The Korean movie Dongju: The Portrait of a Poet released this past February, and a book of poetry called Sky, Wind, Star, and Poem both recall the poet Yun Dong-ju, who died at the young age of 28 in 1945. While living in Jongno and aspiring to be a poet, he often frequented Inwang Mountain, which is where the Yun Dongju Literature House now stands in his honor. Previously a pressurization facility, architect Lee So-jin designed the now-sleek modern building in 2012 to high acclaim. The building has three different parts: the house itself and two former outdoor water tanks called the Open Well and the Closed Well. While the Open Well is a roofless, bright space, the Closed Well is a dark, closed space meant to capture the poet’s days whilst imprisoned in Fukuoka. Within the exhibition hall, the poet’s handwritten manuscripts and photographs are displayed in chronological order. There’s something poetic about every part of the Yun Dong-ju Literature House, making it a must-see for lovers of the past.
Yi Sang, who passed away at the tender age of 27 in 1937, lived at this location with his uncle, who adopted him for most of his life. Though Yi Sang was a trained architect who worked for the Japanese government during colonization, he later became a writer and poet who expressed very critical views about Japan. Although the original house was destroyed, a hanok built there in its stead stands in honor of him. Highlights from visiting the home include a beautiful iron cast door at the back of the house and a small staircase that leads to a room called the Room of Yi Sang. Once there, you can help yourself to some instant coffee or browse through a collection of his works.
Proclaimed by the legend himself as “the house where the spirit of Nam June Paik lives on,” this space was opened to the public in 2007. A known pioneer of media art and, perhaps, the biggest name to come out of Korean art, 67 collections of the artist’s work are on display here. Both experts and those unfamiliar with the artist can derive joy from viewing some of his more famous works, such as Video Fish (a television that loops a recording of a fish in a fish bowl) and Garden (a television that flips from one channel showing gardens to another). On the second floor of the art center, there is an exhibition of 11 media artists who have reinterpreted Nam Jun Paik’s artwork. Since this year marks the 10th anniversary of his passing, now would be an especially meaningful time to visit the art center.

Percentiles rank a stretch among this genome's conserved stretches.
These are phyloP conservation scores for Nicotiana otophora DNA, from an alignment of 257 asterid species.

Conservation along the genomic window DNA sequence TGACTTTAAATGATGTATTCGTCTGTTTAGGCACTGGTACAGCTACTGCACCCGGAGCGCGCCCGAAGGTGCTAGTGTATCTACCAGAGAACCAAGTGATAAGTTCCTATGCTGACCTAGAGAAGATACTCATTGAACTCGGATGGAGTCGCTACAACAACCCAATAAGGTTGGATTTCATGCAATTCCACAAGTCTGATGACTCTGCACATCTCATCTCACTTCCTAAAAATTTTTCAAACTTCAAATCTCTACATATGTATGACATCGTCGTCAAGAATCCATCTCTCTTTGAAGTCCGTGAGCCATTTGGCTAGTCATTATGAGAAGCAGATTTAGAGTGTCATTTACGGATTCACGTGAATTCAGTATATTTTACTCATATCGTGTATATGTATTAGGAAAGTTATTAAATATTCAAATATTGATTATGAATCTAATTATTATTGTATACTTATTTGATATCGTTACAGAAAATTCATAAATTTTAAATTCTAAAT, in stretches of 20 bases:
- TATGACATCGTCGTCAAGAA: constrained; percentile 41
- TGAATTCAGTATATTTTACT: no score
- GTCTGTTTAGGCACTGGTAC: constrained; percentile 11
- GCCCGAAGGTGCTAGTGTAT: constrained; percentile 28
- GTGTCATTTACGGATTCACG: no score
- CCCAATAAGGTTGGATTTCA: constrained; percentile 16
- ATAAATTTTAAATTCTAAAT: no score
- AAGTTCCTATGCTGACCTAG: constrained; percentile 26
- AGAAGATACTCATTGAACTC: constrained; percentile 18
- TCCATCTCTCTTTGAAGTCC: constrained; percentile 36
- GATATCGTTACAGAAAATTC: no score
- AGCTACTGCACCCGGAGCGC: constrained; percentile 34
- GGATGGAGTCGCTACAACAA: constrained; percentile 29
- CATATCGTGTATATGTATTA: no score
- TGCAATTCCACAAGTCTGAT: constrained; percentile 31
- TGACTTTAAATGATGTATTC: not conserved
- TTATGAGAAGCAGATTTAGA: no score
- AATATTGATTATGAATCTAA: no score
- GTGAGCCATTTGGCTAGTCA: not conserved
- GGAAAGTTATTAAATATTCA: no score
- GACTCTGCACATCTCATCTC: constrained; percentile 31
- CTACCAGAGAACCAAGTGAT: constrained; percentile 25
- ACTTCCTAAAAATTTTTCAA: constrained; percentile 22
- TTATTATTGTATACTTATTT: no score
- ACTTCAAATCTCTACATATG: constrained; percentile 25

Between the apartment complexes of Dobonggu, you’ll find this museum that celebrates the writing of the late, great poet Kim Su-young. In the first exhibition hall on the first floor, you’ll find the poetry that he wrote while experiencing major historical turning points, such as the April Revolution and the May 16 Coup. For bibliophiles wanting to enjoy some quiet time, there is also a space to read his works, such as the Complete Collection of Kim Su-young. Though the view of apartments from the rooftop on the fifth floor leaves you wanting more, the scenery from the window behind the reading desks on the second floor is quite picturesque.
This neat little two-story house built with red bricks is the house where Korean painter Park No-su (pen name Namjung) lived from 1973 to 2011. Much of the house has been well preserved and visitors must still remove their shoes before entering. His works are displayed throughout and his living room, bedroom and reception room remain intact. Dating back to 1937, this house, which was built by then-famous architect, Park Gil-ryong, combines both Western and Japanese architecture. Currently the No. 1 cultural property of Seoul, every detail of the house itself is fascinating. Climb up the creaking wooden stairs and you’ll find a bathroom, a study and an attic on the second floor. From a seat in the attic, you can catch a glimpse of the surrounding green hills and be inspired to take on an artistic pursuit of your own.